In custom manufacturing – whether for machined parts from eMachineShop, printed brochures from a printer or stuffed teddy bears, setup costs are often the main factor in the price when ordering just one or a few parts. This is why custom manufacturing costs more than off-the-shelf products. For example if you design a threaded bolt and want to order one or a few pieces don’t expect to pay what you would pay for a stock item at a hardware store. The reason is that a custom manufacturer has to go through several steps whether you order one or many parts. For example, even for quantity one of a simple part here are some the steps eMachineShop might go thru for an order: review the order; locate material in stock or order material; program the machine; setup cutting tools; setup a way to hold material during cutting; test run the program; run the parts; perform initial inspection; debur the edges; clean the parts; perform final inspection; pack and ship and log the shipment on the database. Nevertheless, eMachineShop strives to keep setup costs as low as practical and is usually competitive compared to other custom manufacturers even at quantity one.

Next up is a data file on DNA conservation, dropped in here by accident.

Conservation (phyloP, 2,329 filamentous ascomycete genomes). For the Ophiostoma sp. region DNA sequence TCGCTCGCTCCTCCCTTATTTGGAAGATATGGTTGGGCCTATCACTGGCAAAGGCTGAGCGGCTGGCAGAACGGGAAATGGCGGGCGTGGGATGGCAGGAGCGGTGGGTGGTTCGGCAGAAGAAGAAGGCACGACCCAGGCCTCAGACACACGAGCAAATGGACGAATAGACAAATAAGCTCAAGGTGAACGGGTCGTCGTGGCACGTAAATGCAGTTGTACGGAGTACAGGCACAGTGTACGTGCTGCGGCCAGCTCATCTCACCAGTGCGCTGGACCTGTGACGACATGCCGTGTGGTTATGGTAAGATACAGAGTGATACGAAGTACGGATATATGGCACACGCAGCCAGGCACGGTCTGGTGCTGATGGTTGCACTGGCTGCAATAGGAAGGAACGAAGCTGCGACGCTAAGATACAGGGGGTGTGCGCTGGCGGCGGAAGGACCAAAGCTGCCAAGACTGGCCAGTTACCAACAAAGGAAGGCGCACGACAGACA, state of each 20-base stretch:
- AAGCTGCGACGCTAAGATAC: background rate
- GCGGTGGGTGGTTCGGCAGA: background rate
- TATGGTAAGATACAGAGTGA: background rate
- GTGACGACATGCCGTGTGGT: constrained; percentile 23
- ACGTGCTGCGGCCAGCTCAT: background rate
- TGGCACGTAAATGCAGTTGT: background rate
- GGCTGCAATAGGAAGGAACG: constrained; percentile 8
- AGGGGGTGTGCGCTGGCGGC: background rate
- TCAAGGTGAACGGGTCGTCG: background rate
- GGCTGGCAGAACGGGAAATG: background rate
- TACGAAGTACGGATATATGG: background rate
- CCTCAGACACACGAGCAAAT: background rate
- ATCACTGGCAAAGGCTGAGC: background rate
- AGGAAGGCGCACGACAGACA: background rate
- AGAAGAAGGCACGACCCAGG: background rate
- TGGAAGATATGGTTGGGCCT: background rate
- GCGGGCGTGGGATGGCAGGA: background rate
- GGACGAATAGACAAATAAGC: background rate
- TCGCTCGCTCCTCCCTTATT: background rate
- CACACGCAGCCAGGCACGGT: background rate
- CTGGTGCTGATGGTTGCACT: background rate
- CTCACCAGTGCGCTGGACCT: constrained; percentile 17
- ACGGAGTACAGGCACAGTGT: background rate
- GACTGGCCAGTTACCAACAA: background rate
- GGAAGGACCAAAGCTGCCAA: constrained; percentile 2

A threaded bolt from a hardware store that costs $1 will cost far more when custom manufactured at low quantity. This is because most parts sold in stores are made in large quantities which spreads the setup and tooling costs over the large quantity. And parts sold in stores are often made using a process different from what is used for small quantity custom runs. For example, a 6" copper pipe that costs $5 in a store is likely made by extrusion, whereas a custom pipe made in low quantity more likely would be machined. Machining is less expensive than extrusion at low quantity. Similarly, many retail parts are made by injection molding which is also more economical than machining but only at large quantities. Parts that are machined at low quantity are usually made from a solid block of material. So, even if the amount of material in the finished part is minimal, much material is used in the process. Both the cost of the block of material and the time to remove the unused material add to the cost.
Do I pay for setup on reorders?
It depends on the type of job. For example, the tooling for an injection molding job is paid for only on the first order. But for a process that does not require hard tooling, the machine has to be setup again for a reorder although the setup cost is relatively low. The price given by the software automatically accounts for this.